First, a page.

A common thread among many ideas about "giants" is that they have a distinct set of physical characteristics in addition to great height. One popular notion is that “giants” have polydactyly (extra digits) and extra teeth (e.g., "double rows of teeth"). Such a unique phenotypic expression suggests that giants were not simply larger than average humans, but beings with a specific genetic profile. Could a genetic disorder explain the perceived association between great height, extra digits, and extra teeth?
If we had physical evidence such as bones or teeth, we could potentially use DNA sequencing to directly examine "giant" genetics. The conspicuous scarcity of (read: complete lack of) biological remains of "giants," however, makes such a direct examination impossible. In the absence of actual bones, it is reasonable to ask if there is any known genetic condition that could produce the distinct combination of abnormally large stature, dental abnormalities, and polydactyly.
Not only could genetic disorders potentially explain large skeletons with osteological conditions like extra phalanges and teeth, but they could also perhaps account for the high cross-cultural prevalence of giant mythology. There are many archaeological examples demonstrating that individuals who expressed novel phenotypes were treated differently by their cultures; some people with physical peculiarities were even revered or regarded as supernatural. A recent paper in American Antiquity, for example, explored the preferential burial of individuals with polydactyly at Chaco Canyon: polydactyly appears to have occurred at a higher rate in this culture than in most populations due to the special reverence given to individuals with polydactyly and thus the propagation of those genes.
Keeping the Chaco Canyon example in mind, it would make sense to assume that individuals who may have expressed a "giant" phenotype of large stature, polydactyly, and extra teeth would have been treated differently, perhaps receiving special burials, and likely being written about with fascination and misunderstanding. I could not find any archaeological accounts of cultures in which giant body size and polydactyly commonly occurred together.
And I was unable to identify a genetic condition that produces a combination of abnormal height, polydactyly, and extra teeth.
I reviewed a total of 18 genetic conditions that result in abnormally large skeletal size, supernumerary teeth, and polydactyly. I then checked if these three key symptoms overlapped in any disorder. For example, I researched whether or not Marfan’s Syndrome, which results in large stature, may also cause affected individuals to display supernumerary dentition and polydactyly. I summarized my findings in the Venn diagram below and the list at the end of this post.
As demonstrated by my Venn diagram, genetic diseases that result in exceptional stature are only accompanied by supernumerary teeth and polydactyly in a few instances: Marfan’s syndrome, Sotos syndrome, and Greig Cephalopolysyndactyly syndrome. No known disorders cause all three symptoms to occur simultaneously .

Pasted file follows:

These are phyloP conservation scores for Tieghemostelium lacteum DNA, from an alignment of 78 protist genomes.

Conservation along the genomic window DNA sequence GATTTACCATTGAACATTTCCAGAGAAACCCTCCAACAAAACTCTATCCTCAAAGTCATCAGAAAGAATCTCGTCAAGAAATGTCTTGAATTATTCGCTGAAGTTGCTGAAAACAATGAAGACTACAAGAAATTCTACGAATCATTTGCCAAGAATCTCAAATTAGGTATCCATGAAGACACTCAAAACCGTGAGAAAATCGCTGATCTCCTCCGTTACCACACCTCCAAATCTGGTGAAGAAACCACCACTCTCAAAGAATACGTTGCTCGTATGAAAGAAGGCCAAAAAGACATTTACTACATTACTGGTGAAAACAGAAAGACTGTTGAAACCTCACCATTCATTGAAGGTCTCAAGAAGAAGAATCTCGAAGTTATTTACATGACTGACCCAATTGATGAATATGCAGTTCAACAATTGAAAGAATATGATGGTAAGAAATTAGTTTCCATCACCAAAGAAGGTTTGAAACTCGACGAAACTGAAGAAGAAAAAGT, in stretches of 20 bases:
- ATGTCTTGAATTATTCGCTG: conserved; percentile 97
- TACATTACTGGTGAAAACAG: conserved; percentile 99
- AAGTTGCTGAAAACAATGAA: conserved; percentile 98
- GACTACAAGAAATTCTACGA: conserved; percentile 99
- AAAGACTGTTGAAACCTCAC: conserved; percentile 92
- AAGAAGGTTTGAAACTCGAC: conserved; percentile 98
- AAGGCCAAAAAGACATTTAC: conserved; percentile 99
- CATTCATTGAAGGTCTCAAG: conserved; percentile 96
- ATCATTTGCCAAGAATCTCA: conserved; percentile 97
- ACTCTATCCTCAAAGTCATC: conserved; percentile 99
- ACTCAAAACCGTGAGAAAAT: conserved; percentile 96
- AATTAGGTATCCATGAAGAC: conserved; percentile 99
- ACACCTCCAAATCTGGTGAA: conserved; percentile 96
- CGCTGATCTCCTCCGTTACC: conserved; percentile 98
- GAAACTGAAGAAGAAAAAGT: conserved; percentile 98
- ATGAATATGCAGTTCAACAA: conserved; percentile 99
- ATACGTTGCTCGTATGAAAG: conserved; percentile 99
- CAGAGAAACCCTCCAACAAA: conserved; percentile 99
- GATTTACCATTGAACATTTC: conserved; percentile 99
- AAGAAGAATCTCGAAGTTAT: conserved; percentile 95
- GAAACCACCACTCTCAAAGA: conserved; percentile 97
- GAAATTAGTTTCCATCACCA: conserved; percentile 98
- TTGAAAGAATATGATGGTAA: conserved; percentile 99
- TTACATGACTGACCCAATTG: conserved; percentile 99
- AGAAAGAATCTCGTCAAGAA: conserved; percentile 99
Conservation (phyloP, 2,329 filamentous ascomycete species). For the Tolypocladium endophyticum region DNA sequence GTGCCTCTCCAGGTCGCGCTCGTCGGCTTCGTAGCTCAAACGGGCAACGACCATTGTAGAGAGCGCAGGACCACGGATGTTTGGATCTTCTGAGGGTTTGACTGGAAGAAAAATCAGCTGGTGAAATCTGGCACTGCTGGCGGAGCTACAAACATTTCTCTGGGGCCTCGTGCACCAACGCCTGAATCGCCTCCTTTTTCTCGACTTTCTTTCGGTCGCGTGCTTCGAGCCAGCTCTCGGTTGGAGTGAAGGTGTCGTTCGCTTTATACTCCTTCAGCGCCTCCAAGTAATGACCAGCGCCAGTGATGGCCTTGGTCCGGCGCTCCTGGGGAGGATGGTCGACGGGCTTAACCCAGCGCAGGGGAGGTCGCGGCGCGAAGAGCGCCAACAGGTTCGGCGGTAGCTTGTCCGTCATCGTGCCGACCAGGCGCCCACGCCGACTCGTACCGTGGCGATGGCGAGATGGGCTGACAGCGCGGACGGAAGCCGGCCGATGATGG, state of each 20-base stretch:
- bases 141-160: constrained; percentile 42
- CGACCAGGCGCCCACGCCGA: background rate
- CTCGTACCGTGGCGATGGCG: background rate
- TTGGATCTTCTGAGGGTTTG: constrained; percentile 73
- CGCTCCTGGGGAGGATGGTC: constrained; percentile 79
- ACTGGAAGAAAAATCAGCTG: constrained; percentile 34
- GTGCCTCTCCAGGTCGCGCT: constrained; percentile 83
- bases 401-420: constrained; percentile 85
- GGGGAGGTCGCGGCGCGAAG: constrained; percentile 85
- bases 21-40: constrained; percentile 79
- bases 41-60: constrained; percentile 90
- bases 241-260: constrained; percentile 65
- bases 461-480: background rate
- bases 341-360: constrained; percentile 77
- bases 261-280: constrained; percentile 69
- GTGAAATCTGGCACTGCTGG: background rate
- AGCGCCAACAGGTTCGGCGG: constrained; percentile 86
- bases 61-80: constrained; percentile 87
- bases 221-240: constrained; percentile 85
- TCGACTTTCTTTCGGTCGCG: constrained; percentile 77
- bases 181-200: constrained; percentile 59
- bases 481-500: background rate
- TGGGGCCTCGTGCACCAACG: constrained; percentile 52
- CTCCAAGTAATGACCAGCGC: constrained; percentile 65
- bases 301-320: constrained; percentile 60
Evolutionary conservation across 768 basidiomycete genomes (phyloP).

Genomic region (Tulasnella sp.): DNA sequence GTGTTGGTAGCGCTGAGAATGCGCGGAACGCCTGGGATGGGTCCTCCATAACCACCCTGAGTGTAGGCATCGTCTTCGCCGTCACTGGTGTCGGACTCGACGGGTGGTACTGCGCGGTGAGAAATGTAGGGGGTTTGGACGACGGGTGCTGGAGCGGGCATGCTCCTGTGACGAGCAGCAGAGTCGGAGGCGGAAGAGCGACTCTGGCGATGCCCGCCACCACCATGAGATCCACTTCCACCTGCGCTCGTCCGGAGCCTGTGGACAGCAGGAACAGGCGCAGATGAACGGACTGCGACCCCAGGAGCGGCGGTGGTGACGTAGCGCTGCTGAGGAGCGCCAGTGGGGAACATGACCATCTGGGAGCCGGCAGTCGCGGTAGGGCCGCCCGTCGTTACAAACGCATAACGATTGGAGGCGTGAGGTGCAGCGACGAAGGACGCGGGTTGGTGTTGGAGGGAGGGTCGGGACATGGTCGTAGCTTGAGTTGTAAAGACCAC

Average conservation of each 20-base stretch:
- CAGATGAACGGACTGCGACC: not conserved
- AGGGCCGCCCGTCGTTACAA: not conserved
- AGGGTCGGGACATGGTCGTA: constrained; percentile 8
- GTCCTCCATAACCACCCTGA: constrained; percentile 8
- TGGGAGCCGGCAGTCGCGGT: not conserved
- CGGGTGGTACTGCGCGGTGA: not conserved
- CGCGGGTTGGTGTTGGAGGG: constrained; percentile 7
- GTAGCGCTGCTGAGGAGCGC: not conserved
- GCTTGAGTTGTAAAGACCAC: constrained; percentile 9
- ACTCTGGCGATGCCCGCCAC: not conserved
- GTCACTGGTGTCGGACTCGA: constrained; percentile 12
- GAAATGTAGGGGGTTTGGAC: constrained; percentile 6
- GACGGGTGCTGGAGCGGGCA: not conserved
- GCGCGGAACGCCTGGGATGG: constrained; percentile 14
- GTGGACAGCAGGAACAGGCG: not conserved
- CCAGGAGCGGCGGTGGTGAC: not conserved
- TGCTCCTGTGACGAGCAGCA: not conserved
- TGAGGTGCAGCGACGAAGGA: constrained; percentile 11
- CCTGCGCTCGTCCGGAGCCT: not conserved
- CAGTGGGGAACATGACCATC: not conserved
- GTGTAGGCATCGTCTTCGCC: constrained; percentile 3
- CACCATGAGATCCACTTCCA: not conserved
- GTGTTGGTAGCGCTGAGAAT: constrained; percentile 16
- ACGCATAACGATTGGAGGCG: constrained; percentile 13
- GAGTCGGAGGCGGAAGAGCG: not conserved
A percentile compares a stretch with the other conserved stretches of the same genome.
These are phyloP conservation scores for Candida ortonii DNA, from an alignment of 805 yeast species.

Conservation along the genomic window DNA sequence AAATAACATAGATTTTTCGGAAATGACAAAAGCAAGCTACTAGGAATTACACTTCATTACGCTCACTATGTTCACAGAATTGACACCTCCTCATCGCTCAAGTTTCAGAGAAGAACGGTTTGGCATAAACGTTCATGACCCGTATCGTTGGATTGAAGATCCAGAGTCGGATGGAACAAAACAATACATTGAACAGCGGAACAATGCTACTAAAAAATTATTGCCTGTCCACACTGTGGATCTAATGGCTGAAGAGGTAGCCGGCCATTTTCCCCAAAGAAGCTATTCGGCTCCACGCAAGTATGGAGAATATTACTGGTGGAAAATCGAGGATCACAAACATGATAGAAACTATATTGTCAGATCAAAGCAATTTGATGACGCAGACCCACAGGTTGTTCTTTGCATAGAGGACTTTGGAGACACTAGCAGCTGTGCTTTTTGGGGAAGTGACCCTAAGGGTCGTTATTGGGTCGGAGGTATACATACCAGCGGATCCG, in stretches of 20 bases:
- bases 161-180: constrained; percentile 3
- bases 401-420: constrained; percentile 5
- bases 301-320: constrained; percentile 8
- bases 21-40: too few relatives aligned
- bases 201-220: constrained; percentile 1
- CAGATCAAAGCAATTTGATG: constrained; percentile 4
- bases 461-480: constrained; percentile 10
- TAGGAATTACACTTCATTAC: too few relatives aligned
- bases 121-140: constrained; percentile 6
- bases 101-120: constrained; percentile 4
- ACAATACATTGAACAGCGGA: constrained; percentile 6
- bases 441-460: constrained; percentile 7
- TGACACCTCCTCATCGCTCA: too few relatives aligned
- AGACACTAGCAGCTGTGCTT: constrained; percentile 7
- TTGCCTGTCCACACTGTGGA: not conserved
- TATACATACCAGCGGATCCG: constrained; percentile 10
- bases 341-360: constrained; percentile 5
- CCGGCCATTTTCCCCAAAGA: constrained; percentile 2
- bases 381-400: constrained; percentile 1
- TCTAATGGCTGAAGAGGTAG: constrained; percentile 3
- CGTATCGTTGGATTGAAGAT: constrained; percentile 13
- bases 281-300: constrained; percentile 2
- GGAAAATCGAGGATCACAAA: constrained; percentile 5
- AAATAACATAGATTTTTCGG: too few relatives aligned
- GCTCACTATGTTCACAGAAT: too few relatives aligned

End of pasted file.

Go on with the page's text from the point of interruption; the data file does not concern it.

Marfan’s syndrome and Sotos syndrome cause supernumerary teeth only in some cases, but are always associated with excess growth of the skeleton. Greig cephalopolysyndactyly syndrome, however, only results in abnormal bone size in some cases, usually increasing skull size to abnormal proportions, while almost always causing the presence of excess and malformed digits.
Some disorders that result in the traits typically assigned to giants cause smaller stature, rather than larger. Cleidocranial dysostosis (which can cause supernumerary teeth) and Jeune syndrome and Rubinstein-Taybi syndrome (which are both associated with polydactyly) usually result in shortened bones and lesser stature. Also, many of the diseases displayed in the Venn diagram result in childhood death, so large numbers of the individuals afflicted with these conditions die before even reaching adult size.
Based on modern knowledge of catalogued genetic conditions, it does not seem likely that the potential misunderstanding of skeletons with genetic disorders has been responsible for propagating the idea of giants with extra teeth and digits.
If there is no genetic basis for the belief in certain giant characteristics, why are these ideas of giant morphology so popular? As discussed here, the idea that giants had extra teeth likely spawned from a misinterpretation of the phrase “double rows of teeth” due to colloquial changes. Polydactyly has probably been attributed to giants due to the Biblical passage about David and Goliath, stating that Goliath had “six fingers on each hand and six toes on each foot." Ideas about giants with extra teeth and those with extra fingers and toes probably gained traction separately, through different sources, and have been conflated by giant-believers over the years. As pointed out here, there are no known accounts of giant skeletons with both extra teeth and polydactyly.
 The Venn diagram includes disorders that result not only in supernumerary teeth but also general dental abnormalities. The reason for this inclusion is that individuals with certain disorders express abnormal symptoms in variable ways. Therefore, disorders that cause abnormal dentition may result in supernumerary teeth in patients in some cases of the disorder but not others.
 The genetic disorders and corresponding symptoms presented in the Venn diagram were collected primarily using information from the Genetics Home Reference website.
List of Researched Genetic Conditions
Ellis-van Creveld Syndrome
Greig Cephalopolysyndactyly Syndrome
These blog posts were written by students in Forbidden Archaeology (Fall 2016)